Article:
Władysław Gerard Jan Nepomuk Marya Moes (17 November 1900 – 17 December 1986 ) was a Polish aristocrat and has been claimed as the inspiration for the character Tadzio in Thomas Mann’s novella Death in Venice.
Władysław Moes was born in the Moes Palace near Wierbka, in southern Poland. He was the second son of the six children of Aleksander Juliusz Moes (1856–1928), a large landowner, factory owner and philanthropist, and his wife Countess Janina Miączyńska (1869–1946), whose family used the Suchekomnaty coat of arms. He was also the grandson of Christian August Moes (1810–1872), an important Polish industrialist of Dutch origin.
In May 1911, on the advice of doctors, he spent a spring holiday with his family at the Lido in Venice, staying at the Grand Hotel des Bains. There, he attracted the attention of the German writer Thomas Mann, who used him as the inspiration for Tadzio – a character of his novella Death in Venice, published in 1912.
Katia Mann recalled that her husband's idea for the story came during a holiday at the Grand Hôtel des Bains in 1911:
All the details of the story... are taken from experience ... In the dining-room, on the very first day, we saw the Polish family, which looked exactly the way my husband described them: the girls were dressed rather stiffly and severely, and the very charming, beautiful boy of about 13 was wearing a sailor suit with an open collar and very pretty lacings. He caught my husband's attention immediately. This boy was tremendously attractive, and my husband was always watching him with his companions on the beach. He didn't pursue him through all of Venice—that he didn't do—but the boy did fascinate him, and he thought of him often...
Moes was taught by private tutors and later studied at Saint Stanislaus Kostka's Gymnasium in Warsaw. In 1920, Moes was a volunteer uhlan in the Polish-Soviet War. Later, he ran a landed estate and a horse farm in Udórz that he inherited from his father, who died in 1928.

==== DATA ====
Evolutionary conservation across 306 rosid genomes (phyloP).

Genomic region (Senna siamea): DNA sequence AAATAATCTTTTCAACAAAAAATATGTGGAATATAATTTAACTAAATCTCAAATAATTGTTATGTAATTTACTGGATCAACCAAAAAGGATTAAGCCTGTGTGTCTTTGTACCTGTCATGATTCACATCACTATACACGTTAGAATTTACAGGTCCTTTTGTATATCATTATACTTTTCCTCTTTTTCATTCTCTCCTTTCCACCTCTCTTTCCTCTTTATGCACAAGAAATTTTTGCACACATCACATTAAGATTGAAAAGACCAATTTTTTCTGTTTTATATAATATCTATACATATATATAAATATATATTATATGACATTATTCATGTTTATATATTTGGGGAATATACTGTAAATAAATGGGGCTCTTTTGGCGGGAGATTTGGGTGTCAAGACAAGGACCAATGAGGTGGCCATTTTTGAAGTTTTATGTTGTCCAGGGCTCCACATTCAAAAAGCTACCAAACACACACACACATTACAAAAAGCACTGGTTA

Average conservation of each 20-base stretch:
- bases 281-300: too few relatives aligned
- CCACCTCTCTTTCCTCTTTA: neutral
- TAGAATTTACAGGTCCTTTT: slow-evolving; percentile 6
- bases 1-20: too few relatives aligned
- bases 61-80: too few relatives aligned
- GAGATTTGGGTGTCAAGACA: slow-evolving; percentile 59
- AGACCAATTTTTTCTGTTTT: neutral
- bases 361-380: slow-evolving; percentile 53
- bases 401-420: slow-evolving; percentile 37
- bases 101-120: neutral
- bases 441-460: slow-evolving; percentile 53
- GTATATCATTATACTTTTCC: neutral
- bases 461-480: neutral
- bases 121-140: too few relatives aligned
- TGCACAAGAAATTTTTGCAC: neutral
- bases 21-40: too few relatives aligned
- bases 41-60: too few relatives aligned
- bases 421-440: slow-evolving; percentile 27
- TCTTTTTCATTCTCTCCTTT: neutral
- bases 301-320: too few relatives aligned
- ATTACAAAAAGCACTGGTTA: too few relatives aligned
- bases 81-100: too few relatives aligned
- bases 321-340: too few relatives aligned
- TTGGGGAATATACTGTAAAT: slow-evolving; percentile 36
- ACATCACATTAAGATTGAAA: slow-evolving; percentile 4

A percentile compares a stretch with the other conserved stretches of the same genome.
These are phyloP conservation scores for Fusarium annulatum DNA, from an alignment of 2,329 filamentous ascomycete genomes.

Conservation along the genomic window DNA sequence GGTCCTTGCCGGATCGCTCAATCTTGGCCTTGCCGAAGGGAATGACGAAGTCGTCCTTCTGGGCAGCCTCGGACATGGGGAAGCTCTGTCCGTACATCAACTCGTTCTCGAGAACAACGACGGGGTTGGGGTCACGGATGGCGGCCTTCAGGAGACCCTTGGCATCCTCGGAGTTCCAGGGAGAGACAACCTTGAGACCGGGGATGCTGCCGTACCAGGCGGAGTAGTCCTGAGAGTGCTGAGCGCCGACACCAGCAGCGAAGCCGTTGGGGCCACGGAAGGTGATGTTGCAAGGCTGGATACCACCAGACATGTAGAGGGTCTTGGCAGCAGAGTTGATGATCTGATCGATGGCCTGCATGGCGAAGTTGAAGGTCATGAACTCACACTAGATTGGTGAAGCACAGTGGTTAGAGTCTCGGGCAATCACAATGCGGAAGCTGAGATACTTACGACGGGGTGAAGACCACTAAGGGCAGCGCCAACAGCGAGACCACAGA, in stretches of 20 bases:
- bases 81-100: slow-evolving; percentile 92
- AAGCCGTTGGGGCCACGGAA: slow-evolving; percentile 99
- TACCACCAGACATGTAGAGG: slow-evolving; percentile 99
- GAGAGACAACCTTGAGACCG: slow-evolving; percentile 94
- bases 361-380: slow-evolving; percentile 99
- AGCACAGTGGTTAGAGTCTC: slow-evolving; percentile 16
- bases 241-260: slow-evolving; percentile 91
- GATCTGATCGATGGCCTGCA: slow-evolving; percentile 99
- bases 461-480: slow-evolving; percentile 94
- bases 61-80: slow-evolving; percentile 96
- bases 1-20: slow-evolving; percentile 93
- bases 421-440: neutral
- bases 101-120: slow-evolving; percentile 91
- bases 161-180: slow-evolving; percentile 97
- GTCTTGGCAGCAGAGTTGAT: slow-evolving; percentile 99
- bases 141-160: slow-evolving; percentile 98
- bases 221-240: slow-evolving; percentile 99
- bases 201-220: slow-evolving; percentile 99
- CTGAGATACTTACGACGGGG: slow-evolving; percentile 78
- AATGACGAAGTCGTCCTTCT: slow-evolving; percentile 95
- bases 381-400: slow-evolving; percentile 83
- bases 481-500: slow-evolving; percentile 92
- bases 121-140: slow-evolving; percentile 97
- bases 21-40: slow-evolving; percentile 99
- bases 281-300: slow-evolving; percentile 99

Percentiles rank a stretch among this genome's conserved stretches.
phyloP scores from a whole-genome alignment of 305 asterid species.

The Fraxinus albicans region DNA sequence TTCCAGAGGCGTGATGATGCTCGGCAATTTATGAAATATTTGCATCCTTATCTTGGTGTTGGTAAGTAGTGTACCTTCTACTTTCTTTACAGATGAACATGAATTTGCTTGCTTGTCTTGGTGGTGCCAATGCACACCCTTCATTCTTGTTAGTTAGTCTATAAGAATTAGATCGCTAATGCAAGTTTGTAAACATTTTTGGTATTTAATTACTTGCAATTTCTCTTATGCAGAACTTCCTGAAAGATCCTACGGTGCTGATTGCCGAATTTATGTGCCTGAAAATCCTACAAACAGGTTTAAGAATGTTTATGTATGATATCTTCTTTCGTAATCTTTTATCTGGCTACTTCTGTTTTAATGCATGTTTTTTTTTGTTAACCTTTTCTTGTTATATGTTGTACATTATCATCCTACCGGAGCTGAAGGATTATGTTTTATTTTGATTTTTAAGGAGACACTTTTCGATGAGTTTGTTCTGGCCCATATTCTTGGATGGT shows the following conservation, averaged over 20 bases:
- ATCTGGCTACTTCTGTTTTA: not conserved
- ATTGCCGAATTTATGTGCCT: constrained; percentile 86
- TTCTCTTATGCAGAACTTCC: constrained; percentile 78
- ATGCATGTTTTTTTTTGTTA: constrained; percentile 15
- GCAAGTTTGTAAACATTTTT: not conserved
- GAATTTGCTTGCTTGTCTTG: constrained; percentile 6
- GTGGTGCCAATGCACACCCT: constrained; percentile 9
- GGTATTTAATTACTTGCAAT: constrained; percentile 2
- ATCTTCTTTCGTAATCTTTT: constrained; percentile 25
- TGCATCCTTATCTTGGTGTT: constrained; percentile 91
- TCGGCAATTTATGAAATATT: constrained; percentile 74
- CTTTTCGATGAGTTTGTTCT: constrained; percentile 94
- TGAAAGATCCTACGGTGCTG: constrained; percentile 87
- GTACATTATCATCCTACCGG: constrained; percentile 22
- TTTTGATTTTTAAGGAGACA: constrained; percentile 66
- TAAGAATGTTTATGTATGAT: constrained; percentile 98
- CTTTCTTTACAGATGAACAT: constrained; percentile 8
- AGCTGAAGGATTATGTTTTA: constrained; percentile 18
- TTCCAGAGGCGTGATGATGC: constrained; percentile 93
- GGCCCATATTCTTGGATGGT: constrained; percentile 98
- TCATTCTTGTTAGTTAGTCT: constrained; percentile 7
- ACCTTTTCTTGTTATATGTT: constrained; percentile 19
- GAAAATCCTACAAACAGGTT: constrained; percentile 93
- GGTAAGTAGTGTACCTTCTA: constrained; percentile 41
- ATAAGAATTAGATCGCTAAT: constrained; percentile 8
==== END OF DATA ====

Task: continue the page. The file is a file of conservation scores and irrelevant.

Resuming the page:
Marriage and later life
In 1935, he married a noblewoman – Anna Belina-Brzozowska (1911–1978), whose family used the Belina coat of arms. They had two children, Aleksander (1936–1955) and Maria (born 1946). He was also the uncle of the Polish film and television actor Jerzy Moes.
In 1939, after the German invasion of Poland, Moes was taken prisoner in the Battle of the Bzura and sent to Oflag, where he spent almost six years. With the establishment of the communist regime in Poland in 1945, he was deprived of his entire property. He was forced to earn his living mainly as a translator and worked at the Iranian Embassy in Warsaw.
In 1964, Moes gave an interview to Andrzej Dołegowski, the Polish translator of Mann’s works, which was published in August 1965 in the German magazine Twen, revealing that he himself had been the inspiration for the writer’s character Tadzio in Death in Venice:
I am that boy! Yes, even then in Venice I was called Adzio or sometimes Władzio… But in the story I am named Tadzio… this is how the Master understood it… In the story I found everything described exactly, even my clothes, my behavior – good or bad – and the rough jokes I played on the sands with my friend.
I was considered to be a very beautiful child and women admired and kissed me when I walked along the promenade. Some of them sketched and painted me. But in my memories all that seemed insignificant to me. I had those childlike negligent manners shown by pampered early matured children now and again. In Death in Venice this plot is much better narrated than I myself could ever do. The writer must have been highly impressed by my unconventional clothes and he described them without missing a detail: a striped linen suit and a red bow-tie as well as my favorite blue jacket with gold buttons.
During the last years of his life, Moes often stayed with his daughter Maria in France. He died in Warsaw and was buried in the Moes family plot in the graveyard on the hill of St Peter in Pilica, southern Poland.
- Gilbert Adair, The Real Tadzio (Short Books, 2001)
- Katia Mann, Unwritten Memories (1974)
- Donald Mitchel and Richard Wagner (editors), Benjamin Britten: Death in Venice (Cambridge University Press, 1987), p. 184
- Peter De Mendelssohn, Das Leben des Deutsches Schriftstellers - Thomas Mann, 2 (S. Fischer, 1996), p. 1426
- Gilbert Adair: The Real Tadzio: Thomas Mann's 'Death in Venice' and the Boy Who Inspired It. 2001. Carroll & Graf.